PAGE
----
Blair rejects Commons debate on Iraq

Tony Blair rejects calls for formal House of Commons debate on Iraq
Tony Blair rejects calls for formal House of Commons debate on Iraq

Tony Blair has again rejected calls for a formal parliamentary debate on Iraq, but insisted he was happy to discuss the issue "at any point in time".

The prime minister also made clear that despite suggestions Washington was reconsidering its position in the country, "there will be no change" in the UK's plans.

Withdrawal would only happen when the Iraqi security forces were "confident they can handle security", he said, adding: "To do anything else would be a complete betrayal of the Iraqi people and the sacrifices our people have made over the past few years."

Speaking during prime minister's questions in the Commons, Mr Blair sought to remind people of the "utter barbarity" of Saddam Hussein's regime - an issue he also brought up when asked about trade union rights under the new Iraqi government.

David Anderson, Labour MP for Blaydon, warned the new regime had passed an "anti-democratic" law allowing it to take control of trade union funds, and called for the UK government to pressure for change.

Mr Blair said he had raised the issue, but stressed that the very existence of a trade union movement showed the "absolute transformation" that had occurred in their situation and was a "very great antidote to all those who say nothing has improved since Saddam".

A debate has been raging about the impact made by and the future of British troops in Iraq ever since general Richard Dannatt, the head of the army, suggested their presence was making the violence worse and calling for a withdrawal "sometime soon".

Two polls yesterday showed a majority of the public wanted troops to pull out by the end of the year, but Downing Street blamed the media for only showing the horrors of Iraq and not enough of what progress was being made.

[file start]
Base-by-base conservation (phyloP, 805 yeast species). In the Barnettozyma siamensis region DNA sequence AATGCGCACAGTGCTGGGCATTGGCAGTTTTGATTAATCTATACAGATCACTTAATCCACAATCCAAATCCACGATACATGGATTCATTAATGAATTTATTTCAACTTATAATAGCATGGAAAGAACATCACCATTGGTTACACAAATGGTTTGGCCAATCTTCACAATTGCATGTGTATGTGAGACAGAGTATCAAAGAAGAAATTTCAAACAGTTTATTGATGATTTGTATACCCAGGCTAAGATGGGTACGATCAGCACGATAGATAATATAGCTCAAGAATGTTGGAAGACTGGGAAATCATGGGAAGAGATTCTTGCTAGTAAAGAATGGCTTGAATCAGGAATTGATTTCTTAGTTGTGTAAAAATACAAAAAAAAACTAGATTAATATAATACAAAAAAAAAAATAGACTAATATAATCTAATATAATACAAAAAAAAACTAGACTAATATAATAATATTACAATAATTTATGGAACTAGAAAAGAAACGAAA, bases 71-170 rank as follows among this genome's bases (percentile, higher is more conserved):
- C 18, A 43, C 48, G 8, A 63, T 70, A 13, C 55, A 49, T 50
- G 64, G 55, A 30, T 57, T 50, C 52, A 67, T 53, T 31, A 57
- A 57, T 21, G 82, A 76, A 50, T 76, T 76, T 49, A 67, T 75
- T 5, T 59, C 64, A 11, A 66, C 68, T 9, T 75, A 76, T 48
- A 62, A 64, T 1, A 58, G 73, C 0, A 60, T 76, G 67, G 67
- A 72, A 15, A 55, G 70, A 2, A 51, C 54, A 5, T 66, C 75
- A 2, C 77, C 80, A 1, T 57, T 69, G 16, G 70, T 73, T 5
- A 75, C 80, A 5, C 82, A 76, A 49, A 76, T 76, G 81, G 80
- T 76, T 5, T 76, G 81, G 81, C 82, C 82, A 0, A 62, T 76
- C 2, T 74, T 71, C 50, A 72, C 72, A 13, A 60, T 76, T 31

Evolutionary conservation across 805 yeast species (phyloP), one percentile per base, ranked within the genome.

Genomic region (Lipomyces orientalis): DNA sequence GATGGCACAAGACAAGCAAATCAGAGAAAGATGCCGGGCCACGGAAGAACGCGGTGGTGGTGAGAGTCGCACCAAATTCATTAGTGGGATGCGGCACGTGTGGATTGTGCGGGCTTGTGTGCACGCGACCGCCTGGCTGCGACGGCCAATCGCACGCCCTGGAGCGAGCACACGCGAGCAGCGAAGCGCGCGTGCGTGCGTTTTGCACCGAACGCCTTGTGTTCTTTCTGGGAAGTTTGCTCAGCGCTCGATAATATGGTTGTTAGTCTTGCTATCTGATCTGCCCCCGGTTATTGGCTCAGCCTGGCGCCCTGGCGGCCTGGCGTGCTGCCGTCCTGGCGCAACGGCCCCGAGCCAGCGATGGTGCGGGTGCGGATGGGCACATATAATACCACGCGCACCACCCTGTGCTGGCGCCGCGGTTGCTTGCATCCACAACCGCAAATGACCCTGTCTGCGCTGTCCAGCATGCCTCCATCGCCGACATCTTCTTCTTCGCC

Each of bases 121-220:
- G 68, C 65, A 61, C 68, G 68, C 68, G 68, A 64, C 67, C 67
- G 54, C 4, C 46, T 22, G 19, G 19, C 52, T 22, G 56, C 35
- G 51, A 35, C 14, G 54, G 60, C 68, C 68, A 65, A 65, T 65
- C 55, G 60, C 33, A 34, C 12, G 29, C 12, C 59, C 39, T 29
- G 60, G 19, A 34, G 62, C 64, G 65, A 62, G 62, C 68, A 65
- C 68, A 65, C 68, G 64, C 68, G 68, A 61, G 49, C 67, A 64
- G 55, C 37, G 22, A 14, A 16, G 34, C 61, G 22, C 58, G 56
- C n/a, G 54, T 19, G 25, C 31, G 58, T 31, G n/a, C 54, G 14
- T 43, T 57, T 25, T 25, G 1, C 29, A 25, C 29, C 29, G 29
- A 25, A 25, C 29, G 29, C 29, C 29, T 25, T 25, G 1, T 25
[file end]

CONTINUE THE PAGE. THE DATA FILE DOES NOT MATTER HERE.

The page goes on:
Yesterday, the top US commander in Iraq, general George Casey, suggested Iraqi forces would be "completely capable of taking over responsibility for their own security" within 12 to 18 months, although he said that "maybe" more US troops would be needed.

Mr Blair himself suggested last week that British troops could be out within 18 months, but kept to his mantra that they must stay "until the job is done". However, pressure is growing among MPs to have a proper debate about the UK's strategy.

Earlier this week, Liberal Democrat leader Menzies Campbell said ministers "owed" it to parliament and the British public to have a formal debate on Iraq, and today Conservative MP John Baron called on Mr Blair to commit to such a move.

"Everyone except this House seems to be discussing the possible options in Iraq. Will the prime minister come to the House and lead a full and proper debate in the government's time on Iraq?" he asked.

Leader of the Commons Jack Straw last week said he could not promise a debate but said he would be "astonished" if the issue did not come up in the five days set aside to discuss the Queen's speech next month, the subjects of which the Conservatives can choose.

Today, Mr Blair referred Mr Baron to Mr Straw's comments but said he was "happy to debate Iraq at any point in time". But he made it "absolutely clear" that there would be no change in strategy.


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